The coronavirus pandemic may have torn through communities, brought public life to a halt, thrown markets into turmoil, and laid bare the extent of our complex and deep critical mineral resource dependencies. It has not  — thankfully, considering the materials challenges we’re up against — stopped the ongoing materials science revolution.

    As policy makers and industry stakeholders look to address our mineral resource supply chain vulnerabilities during and beyond the pandemic, researchers are forging ahead to provide innovative solutions that not only transform the way we use certain metals and minerals, but have the potential help alleviate our over-reliance issues. 

    We have outlined several promising research breakthroughs and projects as part of our Materials Science Profiles of Progress series here

    In the same vein, the Department of Energy has stepped up its efforts to promote collaboration between its research hubs and the private sector to look for ways to diversify mineral resource supply, develop substitutes and drive recycling of critical minerals and rare earth elements. 

    In a recent piece for Real Clear Energy, U.S. Secretary of Energy Dan Brouilette outlines some of the initiatives spearheaded by DoE and its research hubs, ranging from “identifying and extracting critical minerals and REEs from previously untapped sources such as our vast coal reserves,” over capturing lithium from waste product generated by geothermal power production to developing “high-performance magnets used in renewable energy technologies and advanced motors with reduced REE content.”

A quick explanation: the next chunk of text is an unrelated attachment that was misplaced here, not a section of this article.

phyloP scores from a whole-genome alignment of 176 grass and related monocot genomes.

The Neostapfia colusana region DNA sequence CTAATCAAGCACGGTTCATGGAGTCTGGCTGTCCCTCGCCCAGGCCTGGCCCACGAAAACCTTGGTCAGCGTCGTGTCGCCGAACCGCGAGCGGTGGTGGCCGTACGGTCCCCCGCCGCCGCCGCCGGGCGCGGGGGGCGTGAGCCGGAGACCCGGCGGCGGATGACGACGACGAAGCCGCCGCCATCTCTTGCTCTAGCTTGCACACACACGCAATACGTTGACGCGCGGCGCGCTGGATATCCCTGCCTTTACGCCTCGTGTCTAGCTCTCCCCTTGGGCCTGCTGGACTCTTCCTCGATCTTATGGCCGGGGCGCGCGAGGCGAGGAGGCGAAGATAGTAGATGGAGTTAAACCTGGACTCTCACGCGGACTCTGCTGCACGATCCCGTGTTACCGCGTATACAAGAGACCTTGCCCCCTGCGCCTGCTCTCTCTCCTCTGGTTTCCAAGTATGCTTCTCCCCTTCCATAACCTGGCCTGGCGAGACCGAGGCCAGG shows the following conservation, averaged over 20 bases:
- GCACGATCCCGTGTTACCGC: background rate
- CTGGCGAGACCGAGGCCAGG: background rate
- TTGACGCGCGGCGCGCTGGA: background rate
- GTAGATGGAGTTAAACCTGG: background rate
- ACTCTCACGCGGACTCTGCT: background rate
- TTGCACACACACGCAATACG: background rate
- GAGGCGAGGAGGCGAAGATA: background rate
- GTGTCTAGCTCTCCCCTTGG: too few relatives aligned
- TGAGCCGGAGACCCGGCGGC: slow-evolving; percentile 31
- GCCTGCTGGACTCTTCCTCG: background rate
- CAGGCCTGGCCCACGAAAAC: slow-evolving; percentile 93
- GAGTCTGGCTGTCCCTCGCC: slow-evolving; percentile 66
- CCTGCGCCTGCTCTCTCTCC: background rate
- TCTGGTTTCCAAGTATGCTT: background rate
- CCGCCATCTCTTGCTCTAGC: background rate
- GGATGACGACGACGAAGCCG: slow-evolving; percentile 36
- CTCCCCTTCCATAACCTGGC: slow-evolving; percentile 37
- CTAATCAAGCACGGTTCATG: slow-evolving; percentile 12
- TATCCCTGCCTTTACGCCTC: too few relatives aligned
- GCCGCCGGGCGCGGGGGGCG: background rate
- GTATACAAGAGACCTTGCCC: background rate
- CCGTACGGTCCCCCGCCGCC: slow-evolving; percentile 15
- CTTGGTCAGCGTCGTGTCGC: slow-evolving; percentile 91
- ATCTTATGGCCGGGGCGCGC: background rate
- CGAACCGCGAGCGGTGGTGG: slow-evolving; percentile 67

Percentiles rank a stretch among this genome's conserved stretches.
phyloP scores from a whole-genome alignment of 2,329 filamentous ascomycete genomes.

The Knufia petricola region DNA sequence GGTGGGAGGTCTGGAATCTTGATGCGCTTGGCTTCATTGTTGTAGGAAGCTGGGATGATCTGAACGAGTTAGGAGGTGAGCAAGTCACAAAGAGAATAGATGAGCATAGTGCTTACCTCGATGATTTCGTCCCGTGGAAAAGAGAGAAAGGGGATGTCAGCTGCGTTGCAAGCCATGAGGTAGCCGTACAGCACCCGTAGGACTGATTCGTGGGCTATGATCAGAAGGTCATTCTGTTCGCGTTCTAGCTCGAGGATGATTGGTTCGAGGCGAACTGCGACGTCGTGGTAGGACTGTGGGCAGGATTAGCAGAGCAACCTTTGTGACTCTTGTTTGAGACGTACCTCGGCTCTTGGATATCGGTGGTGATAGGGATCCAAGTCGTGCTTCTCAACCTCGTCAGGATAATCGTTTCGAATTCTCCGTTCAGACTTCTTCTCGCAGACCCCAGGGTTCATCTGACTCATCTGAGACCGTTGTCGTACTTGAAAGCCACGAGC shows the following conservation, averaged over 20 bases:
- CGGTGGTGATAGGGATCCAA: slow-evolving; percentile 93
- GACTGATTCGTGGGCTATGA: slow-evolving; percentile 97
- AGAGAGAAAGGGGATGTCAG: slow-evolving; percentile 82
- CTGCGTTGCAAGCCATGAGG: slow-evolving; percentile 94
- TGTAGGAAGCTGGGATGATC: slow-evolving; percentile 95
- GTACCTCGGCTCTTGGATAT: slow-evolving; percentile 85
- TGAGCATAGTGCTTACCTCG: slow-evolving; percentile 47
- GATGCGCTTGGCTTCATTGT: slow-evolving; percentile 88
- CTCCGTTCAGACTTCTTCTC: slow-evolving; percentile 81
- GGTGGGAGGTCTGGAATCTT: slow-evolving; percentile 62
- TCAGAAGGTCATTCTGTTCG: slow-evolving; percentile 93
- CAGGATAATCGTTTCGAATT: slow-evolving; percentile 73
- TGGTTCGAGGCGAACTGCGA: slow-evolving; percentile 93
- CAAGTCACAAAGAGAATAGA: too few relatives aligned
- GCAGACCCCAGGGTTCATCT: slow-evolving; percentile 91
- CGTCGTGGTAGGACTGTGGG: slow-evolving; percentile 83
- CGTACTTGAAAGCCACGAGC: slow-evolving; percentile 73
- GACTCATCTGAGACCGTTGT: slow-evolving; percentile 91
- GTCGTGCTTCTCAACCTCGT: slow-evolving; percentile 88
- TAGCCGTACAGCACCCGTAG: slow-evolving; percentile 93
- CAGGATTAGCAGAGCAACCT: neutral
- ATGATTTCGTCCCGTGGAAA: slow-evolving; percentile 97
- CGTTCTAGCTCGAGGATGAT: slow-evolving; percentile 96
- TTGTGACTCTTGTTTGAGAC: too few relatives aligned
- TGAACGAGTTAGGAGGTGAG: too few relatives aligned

With regards to critical materials and REE recycling, Brouilette cites two promising developments:

    “The first involves using a high-speed shredder that turns old computer hard drives into scrap containing significant amounts of REE content. Our scientists apply an acid-free recycling process to the scrap that recovers REEs with greater than 99-percent purity, reducing the steps involved in the previous process and lowering recycling costs.

    The second involves recovering nickel, cobalt, and manganese from disassembled electric vehicle battery packs. A recent American Manganese Inc. project, on which DOE partnered, generated recycled products with purities greater than 98-percent of the 3 critical minerals.”

    In a time when keeping up with the headlines is anxiety-inducing for many, it is nice to see that some positive developments are on the horizon.  They may seem wonky, but their importance should not be underestimated, because, as Brouilette concludes in his Real Clear Energy piece: 

    “Our over-reliance on countries like China that are not reliable trading partners for critical supply chains threatens our economic and national security. We must reclaim our independence over critical mineral and rare earth element supplies to secure a prosperous future.”

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  • Materials Science Profiles of Progress: REE Extraction and Separation From Phosphoric Acid